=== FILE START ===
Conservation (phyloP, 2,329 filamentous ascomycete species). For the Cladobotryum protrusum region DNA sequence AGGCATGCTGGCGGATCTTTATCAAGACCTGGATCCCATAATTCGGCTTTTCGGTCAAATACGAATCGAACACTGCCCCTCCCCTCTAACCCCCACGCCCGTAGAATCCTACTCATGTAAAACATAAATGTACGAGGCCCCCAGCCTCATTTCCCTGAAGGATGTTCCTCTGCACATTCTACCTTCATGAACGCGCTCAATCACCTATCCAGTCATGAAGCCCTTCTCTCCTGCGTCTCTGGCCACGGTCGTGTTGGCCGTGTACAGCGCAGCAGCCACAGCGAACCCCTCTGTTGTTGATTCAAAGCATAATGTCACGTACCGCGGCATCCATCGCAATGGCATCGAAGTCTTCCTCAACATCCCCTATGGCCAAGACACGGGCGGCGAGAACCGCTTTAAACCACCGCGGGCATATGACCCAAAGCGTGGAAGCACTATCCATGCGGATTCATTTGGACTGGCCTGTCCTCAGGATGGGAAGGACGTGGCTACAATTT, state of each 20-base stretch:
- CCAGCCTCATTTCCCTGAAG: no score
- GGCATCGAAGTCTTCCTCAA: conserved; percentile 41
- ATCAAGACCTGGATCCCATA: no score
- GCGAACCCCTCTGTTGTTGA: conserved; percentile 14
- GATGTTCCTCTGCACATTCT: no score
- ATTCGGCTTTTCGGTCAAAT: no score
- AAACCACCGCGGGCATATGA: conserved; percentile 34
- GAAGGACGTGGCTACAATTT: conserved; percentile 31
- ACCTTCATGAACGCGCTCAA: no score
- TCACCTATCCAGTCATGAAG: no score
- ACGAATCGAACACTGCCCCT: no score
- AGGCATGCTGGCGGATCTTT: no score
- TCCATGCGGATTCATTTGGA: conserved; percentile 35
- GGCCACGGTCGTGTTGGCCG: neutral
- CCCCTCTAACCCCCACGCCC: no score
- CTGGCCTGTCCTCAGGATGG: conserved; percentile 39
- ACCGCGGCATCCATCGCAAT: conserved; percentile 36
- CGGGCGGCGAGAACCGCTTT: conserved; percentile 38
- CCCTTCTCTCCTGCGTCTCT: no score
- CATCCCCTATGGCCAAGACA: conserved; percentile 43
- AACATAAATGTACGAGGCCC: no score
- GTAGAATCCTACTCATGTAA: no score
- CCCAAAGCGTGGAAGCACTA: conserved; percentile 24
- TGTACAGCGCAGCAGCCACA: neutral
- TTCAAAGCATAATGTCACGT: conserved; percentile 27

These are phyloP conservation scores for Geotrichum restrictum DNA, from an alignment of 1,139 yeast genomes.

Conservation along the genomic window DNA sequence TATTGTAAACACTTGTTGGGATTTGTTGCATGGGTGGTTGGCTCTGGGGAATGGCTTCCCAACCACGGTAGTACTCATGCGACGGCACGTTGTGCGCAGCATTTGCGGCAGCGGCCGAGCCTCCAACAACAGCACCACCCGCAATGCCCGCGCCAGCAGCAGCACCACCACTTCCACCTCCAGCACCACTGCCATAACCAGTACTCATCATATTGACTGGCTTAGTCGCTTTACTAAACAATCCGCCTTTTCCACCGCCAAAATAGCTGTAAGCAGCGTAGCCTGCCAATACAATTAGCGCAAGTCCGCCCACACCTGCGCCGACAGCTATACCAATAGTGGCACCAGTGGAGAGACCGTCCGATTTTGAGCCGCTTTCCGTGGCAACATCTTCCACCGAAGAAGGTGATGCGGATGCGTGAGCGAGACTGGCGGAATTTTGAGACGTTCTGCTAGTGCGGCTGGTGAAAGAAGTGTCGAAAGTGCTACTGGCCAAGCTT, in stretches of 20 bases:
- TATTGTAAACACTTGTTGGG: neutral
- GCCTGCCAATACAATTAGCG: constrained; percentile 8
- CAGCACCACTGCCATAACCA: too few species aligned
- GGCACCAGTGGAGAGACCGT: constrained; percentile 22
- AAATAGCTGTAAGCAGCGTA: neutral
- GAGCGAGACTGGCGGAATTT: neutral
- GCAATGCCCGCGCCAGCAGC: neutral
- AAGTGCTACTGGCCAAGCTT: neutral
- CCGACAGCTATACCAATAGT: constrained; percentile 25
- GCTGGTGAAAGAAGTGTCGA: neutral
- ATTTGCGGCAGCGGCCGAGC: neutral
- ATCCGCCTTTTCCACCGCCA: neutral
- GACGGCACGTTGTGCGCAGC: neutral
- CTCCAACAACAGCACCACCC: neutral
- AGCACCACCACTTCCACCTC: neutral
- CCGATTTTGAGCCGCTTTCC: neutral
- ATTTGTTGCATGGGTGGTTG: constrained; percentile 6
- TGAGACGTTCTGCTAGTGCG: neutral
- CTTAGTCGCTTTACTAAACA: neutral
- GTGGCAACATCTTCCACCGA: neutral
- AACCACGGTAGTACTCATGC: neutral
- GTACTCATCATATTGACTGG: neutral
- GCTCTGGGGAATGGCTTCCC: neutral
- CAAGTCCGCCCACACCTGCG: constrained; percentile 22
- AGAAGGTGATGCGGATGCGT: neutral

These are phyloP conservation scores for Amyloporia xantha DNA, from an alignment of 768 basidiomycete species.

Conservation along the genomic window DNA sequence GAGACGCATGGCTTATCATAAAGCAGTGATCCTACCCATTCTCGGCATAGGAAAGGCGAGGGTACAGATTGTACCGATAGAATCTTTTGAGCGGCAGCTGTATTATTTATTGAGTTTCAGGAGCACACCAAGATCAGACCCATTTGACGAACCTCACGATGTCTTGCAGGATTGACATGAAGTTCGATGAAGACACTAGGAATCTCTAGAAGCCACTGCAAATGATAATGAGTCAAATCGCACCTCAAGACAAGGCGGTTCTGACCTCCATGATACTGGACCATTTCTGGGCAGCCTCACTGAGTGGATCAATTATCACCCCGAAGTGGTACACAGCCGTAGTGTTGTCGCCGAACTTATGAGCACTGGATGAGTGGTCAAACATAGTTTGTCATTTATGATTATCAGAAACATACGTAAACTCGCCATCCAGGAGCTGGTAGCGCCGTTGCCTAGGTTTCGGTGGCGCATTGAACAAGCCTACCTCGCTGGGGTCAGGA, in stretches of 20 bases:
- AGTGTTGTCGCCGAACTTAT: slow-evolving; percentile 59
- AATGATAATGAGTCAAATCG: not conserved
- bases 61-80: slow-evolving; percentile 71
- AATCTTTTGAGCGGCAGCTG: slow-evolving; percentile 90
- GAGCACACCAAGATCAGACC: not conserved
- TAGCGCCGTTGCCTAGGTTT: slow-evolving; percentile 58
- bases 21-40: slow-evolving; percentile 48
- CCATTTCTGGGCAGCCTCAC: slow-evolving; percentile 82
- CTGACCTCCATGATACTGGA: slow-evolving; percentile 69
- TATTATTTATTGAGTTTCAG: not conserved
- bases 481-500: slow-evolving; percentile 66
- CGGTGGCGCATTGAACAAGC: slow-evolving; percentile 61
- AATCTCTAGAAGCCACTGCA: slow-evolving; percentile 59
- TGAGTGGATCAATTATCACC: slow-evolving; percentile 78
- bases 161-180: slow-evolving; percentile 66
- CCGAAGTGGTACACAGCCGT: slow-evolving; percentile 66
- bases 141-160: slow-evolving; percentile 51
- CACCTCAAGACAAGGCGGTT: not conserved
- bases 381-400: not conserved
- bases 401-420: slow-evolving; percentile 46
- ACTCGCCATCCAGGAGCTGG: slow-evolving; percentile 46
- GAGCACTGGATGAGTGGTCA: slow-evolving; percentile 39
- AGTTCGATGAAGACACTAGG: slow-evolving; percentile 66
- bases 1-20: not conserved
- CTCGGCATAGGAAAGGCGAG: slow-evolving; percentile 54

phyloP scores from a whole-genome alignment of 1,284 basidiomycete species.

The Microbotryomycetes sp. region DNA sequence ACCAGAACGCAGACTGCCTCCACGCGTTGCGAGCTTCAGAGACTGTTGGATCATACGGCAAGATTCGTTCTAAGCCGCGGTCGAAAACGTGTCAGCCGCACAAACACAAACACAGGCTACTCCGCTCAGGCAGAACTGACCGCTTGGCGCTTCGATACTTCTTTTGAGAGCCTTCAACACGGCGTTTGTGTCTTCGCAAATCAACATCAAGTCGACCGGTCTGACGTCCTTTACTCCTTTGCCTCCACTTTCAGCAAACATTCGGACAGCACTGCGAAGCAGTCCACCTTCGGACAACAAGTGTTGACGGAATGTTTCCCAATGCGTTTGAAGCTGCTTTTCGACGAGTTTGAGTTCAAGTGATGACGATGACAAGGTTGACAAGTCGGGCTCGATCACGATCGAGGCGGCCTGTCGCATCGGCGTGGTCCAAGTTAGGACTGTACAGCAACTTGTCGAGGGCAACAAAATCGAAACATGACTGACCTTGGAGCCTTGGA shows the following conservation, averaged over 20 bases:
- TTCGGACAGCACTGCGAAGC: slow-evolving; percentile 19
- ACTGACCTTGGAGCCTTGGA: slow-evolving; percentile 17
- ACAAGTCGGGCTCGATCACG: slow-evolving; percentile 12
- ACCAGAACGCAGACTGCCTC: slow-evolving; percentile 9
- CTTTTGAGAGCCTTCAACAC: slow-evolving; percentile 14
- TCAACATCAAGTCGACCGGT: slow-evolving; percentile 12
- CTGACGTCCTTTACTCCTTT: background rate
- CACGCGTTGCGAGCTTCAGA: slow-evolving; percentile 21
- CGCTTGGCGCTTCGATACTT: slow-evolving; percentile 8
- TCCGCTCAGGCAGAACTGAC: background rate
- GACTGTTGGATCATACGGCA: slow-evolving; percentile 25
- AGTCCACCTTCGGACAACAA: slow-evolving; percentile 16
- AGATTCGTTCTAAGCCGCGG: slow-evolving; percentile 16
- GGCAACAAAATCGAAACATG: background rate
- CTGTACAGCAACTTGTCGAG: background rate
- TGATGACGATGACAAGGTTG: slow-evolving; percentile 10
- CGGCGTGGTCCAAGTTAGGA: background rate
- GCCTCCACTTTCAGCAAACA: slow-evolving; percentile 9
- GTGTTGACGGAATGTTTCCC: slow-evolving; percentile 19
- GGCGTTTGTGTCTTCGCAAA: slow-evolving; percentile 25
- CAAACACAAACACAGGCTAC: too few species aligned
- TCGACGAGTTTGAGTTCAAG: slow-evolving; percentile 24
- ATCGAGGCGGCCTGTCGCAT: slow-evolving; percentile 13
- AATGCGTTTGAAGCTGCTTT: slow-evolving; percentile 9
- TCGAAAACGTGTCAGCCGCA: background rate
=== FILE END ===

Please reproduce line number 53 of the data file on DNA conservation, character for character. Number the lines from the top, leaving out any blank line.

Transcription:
- AGAAGGTGATGCGGATGCGT: neutral